Plus Sized Fashion

Shopping is something everyone should enjoy, but plus sized women are often discriminated against as fashion brands sell baggy clothes that hide their curves or clothes that are too tight on their form and figure.

“I love shopping, especially with friends. But since I have a pretty unique body shape it can be pretty difficult to find good stuff,” said Megan Fields ‘21. “I’ve always had trouble finding stuff in my size, it’s either way too small or way too big or it fits in one place and not another.”

Rachel Meehan ‘21 shares Fields’ love of fashion and shopping, but she faces some of the same struggles.

“One of my favorite things to do is go to the mall with my friends, but public body shaming is almost always an issue for me,” said Meehan. “I always have to sit outside stores like Charlotte Russe, Victoria’s Secret, and Francesca’s while my friends have fun shopping in them. I know that if I go in those stores I will not only not be able to find my size, but I will start feeling bad about my body in the process.”

Body shaming is not only a form of verbal abuse and bullying, it’s also something retailers often partake in. Their marketing of only petite models and lack of specific marketing for petite only clothes has made it difficult for people with larger body types to find clothes they like and fit them well.

“Places like Forever 21 usually never have my size and if they do it’s something that definitely won’t compliment my curves, it just hides them with fluffy sweaters and big shirts and maxi skirts. Don’t get me wrong — those can be cute, but they don’t make me feel great,” said Fields.

Comfort and style are the first things Meehan looks for when buying clothes, but it’s often difficult to find clothes that make her feel and look good.

“Everyone should be able to feel beautiful, no matter what they look like. Stores should make it a priority to cater to all body types and styles,” she said. “One time when some friends and I were shopping for homecoming dresses at Dillard’s, a male store clerk came up to me and said, ‘You won’t be able to find any dresses for you here,’ as he looked me up and down. Sure enough, the only homecoming dresses they sold ran from sizes 00-10. I basically gave up at that point looking for something to wear to homecoming and felt left out.”’

However, other stores do not have such a restricted size variety. Many brands and companies, such as Torrid and Old Navy, have been successful in providing stylish and comfortable clothes for all bodies.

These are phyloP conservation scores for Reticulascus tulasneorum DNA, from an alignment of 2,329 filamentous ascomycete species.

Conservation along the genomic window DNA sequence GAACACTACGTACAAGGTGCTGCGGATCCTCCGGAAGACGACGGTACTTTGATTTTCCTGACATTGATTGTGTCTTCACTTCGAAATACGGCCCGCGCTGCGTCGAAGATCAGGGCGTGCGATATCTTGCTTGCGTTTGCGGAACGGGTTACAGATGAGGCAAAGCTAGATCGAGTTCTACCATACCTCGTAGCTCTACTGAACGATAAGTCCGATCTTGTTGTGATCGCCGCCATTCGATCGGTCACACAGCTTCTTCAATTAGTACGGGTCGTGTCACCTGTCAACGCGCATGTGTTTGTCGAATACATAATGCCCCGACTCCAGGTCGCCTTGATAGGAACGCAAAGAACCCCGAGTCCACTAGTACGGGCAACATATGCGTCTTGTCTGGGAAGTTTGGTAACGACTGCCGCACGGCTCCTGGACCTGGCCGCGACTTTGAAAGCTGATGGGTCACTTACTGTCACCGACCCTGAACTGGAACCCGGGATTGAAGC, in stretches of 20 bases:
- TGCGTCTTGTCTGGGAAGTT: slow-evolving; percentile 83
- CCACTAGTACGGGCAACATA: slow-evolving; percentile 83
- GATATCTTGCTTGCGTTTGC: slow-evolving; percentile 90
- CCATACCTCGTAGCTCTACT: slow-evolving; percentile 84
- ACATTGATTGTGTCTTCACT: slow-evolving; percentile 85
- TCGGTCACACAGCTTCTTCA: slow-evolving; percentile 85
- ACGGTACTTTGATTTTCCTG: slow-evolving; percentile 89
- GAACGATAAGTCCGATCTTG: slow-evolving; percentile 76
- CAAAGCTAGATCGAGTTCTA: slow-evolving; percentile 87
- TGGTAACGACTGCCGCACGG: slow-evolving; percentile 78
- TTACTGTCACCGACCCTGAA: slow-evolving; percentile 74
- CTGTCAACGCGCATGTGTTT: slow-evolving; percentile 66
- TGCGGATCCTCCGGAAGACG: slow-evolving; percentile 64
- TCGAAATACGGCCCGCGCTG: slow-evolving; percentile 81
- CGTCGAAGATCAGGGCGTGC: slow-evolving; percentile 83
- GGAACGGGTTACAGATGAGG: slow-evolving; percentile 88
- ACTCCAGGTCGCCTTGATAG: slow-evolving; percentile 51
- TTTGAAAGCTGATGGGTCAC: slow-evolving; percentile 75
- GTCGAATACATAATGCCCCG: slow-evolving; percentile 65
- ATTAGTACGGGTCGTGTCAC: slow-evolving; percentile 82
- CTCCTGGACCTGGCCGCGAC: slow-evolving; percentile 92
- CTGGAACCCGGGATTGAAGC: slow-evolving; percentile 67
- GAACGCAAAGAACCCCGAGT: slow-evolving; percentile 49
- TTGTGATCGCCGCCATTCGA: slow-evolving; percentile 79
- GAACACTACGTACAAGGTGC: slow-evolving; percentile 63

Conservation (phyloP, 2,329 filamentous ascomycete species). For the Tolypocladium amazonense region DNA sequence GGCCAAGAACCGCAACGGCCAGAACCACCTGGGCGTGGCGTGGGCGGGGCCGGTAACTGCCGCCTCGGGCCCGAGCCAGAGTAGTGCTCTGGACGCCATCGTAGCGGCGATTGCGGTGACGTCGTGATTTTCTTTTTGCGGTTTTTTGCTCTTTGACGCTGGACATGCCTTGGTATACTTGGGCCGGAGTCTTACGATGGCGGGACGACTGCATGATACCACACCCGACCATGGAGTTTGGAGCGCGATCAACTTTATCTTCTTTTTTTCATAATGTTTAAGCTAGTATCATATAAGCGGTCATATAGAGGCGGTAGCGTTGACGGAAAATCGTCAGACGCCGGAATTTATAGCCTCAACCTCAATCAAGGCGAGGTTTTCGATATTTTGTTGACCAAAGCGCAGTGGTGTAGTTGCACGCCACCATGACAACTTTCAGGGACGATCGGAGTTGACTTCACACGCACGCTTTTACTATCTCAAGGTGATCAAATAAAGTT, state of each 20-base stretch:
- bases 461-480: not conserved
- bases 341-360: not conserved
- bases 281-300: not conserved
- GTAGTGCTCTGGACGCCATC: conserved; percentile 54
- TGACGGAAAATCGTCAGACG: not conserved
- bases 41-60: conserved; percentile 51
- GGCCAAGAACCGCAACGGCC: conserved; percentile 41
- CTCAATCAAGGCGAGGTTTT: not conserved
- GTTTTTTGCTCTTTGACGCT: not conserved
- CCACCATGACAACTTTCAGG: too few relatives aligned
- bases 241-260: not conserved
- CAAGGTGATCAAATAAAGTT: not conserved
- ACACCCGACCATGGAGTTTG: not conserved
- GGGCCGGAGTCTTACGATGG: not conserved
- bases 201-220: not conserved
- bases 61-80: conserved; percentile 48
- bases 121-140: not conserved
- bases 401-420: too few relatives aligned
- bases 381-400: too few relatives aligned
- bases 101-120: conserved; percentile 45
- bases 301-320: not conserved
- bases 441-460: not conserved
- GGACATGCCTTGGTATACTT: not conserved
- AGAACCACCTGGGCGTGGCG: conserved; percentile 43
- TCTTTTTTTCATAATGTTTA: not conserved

“Some stores do well, offering clothes for every body type at affordable prices, but others bump up prices as sizes go up,” said Fields. “I really like Kohl’s and Maurice’s for getting my clothes because they have cute clothes [for pretty low prices].”

Online shopping also provides a wider range of sizes in a more accessible platform. Though online shopping may work for some people, this can cause some serious issues for others. Having sizes sold out, not being able to try on clothes in person can be some big obstacles in trying to shop online.

“Bigger girls should be able to feel confident in what they want to wear without having to like shop online or go through a huge struggle,” said Fields. “If a store makes me feel bad about my body the chances of me shopping there are pretty low. I want to accentuate my curves not hide them.”

Stores that refuse to sell clothes for all body types contribute to a culture that normalizes body shaming based.

“One day when I was walking to class at City High, a group of older boys was walking behind me. I could hear them laughing. As they approached me, one of them whispered to me, ‘fat ass,’” said Meehan. “The group then jogged ahead of me and continued to laugh. I’m someone that doesn’t usually get affected by things like this, but this particular interaction really hurt. I was shocked that someone would say that to me at a place where I would usually feel safe.”

Body shaming is a form of verbal bullying that not only hurts self-esteem but can lead to depression and self-hate. It is also a type of bullying that is less acknowledged in society.

“I have now learned to accept myself for who I am and what I look like,” said Meehan. “Self-love can be hard sometimes, but you will be a much happier person once you learn to love yourself.”